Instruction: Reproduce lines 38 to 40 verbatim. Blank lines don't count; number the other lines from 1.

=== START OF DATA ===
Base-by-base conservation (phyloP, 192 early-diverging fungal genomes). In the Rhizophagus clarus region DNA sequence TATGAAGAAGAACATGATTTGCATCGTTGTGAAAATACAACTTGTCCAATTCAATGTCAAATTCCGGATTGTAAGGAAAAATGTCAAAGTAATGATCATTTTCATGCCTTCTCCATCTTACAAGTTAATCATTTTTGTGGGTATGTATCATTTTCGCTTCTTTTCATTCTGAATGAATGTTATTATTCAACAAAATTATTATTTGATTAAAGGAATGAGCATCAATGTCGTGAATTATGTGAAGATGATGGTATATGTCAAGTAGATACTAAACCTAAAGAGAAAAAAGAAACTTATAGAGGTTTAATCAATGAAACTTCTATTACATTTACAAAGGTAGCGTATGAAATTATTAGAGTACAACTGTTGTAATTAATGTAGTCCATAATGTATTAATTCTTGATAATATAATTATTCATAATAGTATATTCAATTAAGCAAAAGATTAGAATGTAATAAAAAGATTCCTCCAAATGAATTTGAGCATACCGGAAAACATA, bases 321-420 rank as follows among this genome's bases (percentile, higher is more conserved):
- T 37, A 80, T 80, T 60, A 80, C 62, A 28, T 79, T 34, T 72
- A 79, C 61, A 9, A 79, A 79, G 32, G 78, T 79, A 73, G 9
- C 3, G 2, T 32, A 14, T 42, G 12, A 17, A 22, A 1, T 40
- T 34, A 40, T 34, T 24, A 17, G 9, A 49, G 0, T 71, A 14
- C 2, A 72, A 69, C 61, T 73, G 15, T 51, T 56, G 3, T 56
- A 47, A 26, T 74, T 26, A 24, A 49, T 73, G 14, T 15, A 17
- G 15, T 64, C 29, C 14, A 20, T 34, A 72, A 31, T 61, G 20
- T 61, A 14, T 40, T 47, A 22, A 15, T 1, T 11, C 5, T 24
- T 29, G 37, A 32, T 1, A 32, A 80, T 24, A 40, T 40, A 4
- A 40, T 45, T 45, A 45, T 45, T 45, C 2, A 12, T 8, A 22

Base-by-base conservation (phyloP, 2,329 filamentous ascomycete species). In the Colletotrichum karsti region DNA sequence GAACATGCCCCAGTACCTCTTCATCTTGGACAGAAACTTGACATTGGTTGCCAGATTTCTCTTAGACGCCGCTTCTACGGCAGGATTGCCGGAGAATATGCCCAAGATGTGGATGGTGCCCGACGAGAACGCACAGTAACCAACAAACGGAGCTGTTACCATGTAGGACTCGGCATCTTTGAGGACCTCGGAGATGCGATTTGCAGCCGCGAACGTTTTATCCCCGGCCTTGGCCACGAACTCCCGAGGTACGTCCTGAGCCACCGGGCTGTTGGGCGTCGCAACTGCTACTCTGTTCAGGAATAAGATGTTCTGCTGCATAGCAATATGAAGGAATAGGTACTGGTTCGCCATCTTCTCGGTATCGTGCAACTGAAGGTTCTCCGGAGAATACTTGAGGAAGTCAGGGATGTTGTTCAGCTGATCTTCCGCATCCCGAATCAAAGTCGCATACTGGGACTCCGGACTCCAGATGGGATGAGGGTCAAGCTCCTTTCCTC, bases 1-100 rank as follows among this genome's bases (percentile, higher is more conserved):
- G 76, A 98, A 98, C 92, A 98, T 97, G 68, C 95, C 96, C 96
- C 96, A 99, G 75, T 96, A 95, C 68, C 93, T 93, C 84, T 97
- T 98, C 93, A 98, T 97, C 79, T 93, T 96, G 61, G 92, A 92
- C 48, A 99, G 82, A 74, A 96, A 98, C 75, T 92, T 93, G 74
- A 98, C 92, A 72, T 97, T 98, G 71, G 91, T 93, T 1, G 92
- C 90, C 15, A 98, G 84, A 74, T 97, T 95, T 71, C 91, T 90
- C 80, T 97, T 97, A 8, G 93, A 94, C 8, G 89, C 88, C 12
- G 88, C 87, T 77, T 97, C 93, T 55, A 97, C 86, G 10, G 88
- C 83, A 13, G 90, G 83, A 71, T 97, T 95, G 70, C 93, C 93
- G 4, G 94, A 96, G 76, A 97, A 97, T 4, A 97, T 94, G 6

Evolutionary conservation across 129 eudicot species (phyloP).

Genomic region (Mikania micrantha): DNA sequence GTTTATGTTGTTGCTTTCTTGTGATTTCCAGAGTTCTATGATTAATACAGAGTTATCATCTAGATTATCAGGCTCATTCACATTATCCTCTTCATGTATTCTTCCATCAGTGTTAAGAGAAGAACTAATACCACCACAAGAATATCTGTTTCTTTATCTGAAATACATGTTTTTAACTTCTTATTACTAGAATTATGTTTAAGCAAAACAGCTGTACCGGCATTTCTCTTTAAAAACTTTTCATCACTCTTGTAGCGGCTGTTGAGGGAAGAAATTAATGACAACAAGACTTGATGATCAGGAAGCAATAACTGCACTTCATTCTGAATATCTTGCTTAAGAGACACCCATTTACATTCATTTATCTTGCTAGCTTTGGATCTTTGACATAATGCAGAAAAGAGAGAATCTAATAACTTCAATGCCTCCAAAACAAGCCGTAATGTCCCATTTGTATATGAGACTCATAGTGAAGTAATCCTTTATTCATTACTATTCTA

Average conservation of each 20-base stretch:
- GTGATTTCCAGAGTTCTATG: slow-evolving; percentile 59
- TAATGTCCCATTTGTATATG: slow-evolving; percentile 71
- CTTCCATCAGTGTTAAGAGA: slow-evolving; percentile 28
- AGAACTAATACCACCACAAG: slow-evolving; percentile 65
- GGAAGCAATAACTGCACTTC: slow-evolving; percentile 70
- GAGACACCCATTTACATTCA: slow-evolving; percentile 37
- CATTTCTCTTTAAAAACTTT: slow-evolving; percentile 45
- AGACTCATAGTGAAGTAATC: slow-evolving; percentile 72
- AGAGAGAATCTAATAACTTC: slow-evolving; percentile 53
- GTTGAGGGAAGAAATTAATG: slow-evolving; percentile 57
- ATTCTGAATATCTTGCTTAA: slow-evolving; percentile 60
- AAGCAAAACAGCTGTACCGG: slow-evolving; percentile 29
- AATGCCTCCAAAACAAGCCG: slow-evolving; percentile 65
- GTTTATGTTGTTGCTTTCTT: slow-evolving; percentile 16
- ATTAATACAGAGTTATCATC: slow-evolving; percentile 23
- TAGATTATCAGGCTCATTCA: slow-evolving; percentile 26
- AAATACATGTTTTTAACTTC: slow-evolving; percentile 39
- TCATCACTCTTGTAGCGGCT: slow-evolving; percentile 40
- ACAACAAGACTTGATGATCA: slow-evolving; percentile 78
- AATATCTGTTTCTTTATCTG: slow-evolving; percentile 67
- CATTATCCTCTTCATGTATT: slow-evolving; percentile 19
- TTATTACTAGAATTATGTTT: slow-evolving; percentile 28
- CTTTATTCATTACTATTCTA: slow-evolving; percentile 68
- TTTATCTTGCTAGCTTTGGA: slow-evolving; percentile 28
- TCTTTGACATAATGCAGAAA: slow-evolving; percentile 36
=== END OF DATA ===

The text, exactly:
- AATGCCTCCAAAACAAGCCG: slow-evolving; percentile 65
- GTTTATGTTGTTGCTTTCTT: slow-evolving; percentile 16
- ATTAATACAGAGTTATCATC: slow-evolving; percentile 23